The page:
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July 31, 2015

Homework Help: Calculus (Please check my work!)

Posted by Anonymous on Thursday, March 15, 2012 at 2:10pm.

Suppose that y = f(x) = x^2 - 4x + 4.
Then on any interval where the inverse function y = f-1(x) exists, thederivative of y = f-1(x) with respect to x is:
(Hint: x^2 - 4x + 4 can be factored and rewritten as "something" squared.)

Work thus far:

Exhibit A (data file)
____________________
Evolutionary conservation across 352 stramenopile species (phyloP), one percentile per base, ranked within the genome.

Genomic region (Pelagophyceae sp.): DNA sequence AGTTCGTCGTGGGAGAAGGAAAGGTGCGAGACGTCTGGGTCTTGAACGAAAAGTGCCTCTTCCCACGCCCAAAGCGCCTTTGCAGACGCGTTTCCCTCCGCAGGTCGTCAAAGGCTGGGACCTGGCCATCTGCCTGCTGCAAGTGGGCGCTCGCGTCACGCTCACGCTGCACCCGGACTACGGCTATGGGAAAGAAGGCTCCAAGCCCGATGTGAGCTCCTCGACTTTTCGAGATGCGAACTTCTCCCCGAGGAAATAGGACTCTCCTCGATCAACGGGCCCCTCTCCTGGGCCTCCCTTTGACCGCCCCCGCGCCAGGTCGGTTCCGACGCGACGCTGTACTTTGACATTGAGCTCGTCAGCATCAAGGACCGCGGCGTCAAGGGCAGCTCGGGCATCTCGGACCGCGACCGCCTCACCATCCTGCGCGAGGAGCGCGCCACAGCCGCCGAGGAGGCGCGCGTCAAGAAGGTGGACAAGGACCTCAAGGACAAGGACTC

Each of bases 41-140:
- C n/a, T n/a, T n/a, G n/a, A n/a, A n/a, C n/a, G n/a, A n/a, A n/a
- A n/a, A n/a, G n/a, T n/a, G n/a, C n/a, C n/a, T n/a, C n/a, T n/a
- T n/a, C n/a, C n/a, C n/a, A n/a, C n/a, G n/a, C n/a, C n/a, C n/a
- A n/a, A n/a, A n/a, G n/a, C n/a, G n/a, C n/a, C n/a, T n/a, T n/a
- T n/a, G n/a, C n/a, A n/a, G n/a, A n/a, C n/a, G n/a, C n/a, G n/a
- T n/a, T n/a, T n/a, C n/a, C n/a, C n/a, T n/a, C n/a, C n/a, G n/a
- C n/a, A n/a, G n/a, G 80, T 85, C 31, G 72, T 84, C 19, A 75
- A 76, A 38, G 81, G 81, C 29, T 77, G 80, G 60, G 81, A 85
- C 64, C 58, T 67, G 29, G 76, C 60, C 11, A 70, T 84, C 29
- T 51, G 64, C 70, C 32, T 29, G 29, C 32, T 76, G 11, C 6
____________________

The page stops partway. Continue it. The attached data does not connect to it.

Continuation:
Okay, so I know that I can factor y to equal y = (x - 2)^2
Next, I can solve for the inverse function:
x = (y - 2)^2
sqrt(x) = y - 2
y = sqrt(x) + 2
Then, I can find the derivative:
y' = (1/2)x^(-1/2)

Now, my concern is that the question also hints to an implicit solution to this problem. Working out the problem implicitly, I get:
x = y^2 - 4x + 4
1 = 2y(dy/dx) - 4(dy/dx)
dy/dx = 1 / (2y - 4) where x and y satisfy the equation y = x^2 - 4x + 4.
Would this answer be correct, as well? Or should it be "where x and y satisfy the equation x = y^2 - 4y +4"?

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